The Rambler lineup was basically unchanged, but the lower—tier Statesmen and “senior” Ambassador received more traditional profiles, unique rearward—slanting C pillars and new toothy chrome grilles. The cars were still slab—sided and had low fender openings, but they were definitely not as heavy and ponderous—looking as their predecessors.
By 1954, the Golden Anniversary design was three years old, and Nash added a few tweaks such as chrome headlight bezels and a new concave grille. Both the Statesman and Ambassador menus came in Super and Custom trim levels, with the Custom models receiving new standard continental—style spare tire carriers.
The Statesman rode on 114.3—inch wheelbases – 7 inches less than the full—size Ambassadors. Overall length, with the continental kits, was 219 inches. The Statesman Custom line included two— and four—door sedans. The Custom level had those same two offerings, plus the Country Club hardtop, which was the most expensive of the five Statesman models at $2,468 without any add—ons.
The standard inline six engine displaced 195.6 inches and was rated at 110 hp. Among the Nash’s selling points were front seat backs that folded down into a bed, the optional Nash “All—Weather Eye” heating and cooling system, Hydra—Matic transmission, power steering and brakes, overdrive and optional whitewall tires. Johnson’s car has the automatic transmission and classy black—and—white vinyl—and—cloth interior. The bright Spanish Red exterior paint was available from the factory, but Johnson’s car was originally Mist Gray on top.
“I think it looks very unique. And the interior is unbelievable. It’s been redone, but it was redone correctly. You can tell by the numbers that this is what the car was, and I actually have pictures of it before it was restored. It was basically a junker,” Johnson said. “It’s got power steering and power brakes, which is pretty rare for a ’54, especially that level of car. I wouldn’t want to drive it very far at over 60 mph. It’s not overpowered, even though it’s got two carburetors. It’s got a great power steering unit in it… It’s a very drivable car. It’s fun, and, of course nobody has seen one forever, almost.”
The continental kit gives the Statesman Country Club coupe a look of sophistication and size that belied its status as the Ambassador’s smaller and cheaper sibling. “It was the second line of Nash [ahead of the Rambler]. Ambassador was at the top,” Johnson noted. “It was probably in line with the middle—priced Fords or Chevys. That’s certainly where they had to compete at the time. Ambassadors were more in the Mercury, Buick class.”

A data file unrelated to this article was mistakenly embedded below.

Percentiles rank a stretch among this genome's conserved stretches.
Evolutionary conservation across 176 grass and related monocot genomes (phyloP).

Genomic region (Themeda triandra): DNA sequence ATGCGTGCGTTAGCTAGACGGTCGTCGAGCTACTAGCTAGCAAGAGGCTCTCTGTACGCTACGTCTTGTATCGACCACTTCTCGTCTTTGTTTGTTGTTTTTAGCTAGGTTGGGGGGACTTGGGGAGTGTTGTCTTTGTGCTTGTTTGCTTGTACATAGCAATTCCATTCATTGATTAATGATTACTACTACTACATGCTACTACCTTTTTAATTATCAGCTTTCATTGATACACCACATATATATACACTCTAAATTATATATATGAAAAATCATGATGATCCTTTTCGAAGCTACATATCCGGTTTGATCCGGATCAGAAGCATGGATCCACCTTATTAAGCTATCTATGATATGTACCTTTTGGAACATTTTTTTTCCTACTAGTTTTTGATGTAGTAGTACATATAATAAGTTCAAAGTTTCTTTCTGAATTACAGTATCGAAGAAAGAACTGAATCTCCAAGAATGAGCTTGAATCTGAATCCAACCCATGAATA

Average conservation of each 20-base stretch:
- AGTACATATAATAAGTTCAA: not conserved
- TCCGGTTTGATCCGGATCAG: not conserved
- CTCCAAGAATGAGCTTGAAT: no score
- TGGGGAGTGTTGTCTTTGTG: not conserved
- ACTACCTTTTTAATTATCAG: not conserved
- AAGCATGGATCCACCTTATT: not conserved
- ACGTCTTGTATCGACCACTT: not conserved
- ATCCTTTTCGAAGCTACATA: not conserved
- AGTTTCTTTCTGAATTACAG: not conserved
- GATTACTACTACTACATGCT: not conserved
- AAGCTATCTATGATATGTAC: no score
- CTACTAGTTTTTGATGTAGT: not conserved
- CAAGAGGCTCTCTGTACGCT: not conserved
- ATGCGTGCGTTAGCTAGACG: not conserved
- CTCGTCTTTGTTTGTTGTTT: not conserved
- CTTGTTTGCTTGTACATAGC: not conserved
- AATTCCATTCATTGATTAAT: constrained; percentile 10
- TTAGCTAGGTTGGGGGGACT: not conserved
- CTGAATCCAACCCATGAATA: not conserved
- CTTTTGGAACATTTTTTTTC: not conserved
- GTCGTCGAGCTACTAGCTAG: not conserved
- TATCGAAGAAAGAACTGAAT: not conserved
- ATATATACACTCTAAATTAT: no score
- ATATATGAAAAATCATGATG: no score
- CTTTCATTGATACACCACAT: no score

Johnson fondly recalls the 1955 Nash he had in his younger days, and he’s had plenty of cars and a variety of makes and models come through his driveway over the years. He’s owned a 1958 Chevrolet Impala since 1960 — “that was my first good car!” — and his fleet these days includes 1949, ’52, ’53 and ’61 Kaisers; a 1951 Frazer four—door convertible; 1967 AMC Marlin; and 1967 AMC Ambassador convertible. The ’54 Nash is new kid in the garage these days, so it gets plenty of attention.
“I suppose because it’s new in the fleet it’s getting driven. It’s got about 300 miles on it since I got it,” Johnson said. “The speedometer was zeroed and broken, so I don’t know how many miles it’s got on it, but it’s got a brand new speedometer in it now. I drive all my cars. They stay a lot better that way.”
Johnson clearly has an affinity for collector cars that are orphaned, uncommon and fun to own, and his Nash hardtop fills the bill on all counts.
The car has had a bit of a nomadic past, passing through owners in Colorado, Arizona, Florida and South Dakota, but he expects it will stay in Wisconsin for quite awhile now.
“I’m pretty much a hanger—oner,” he laughs. “I’ve got cars I’ve had for more than 40 years.
“This car is fun, and you get a lot of good comments from people, and part of it is the color. I mean, how do you beat a red car?”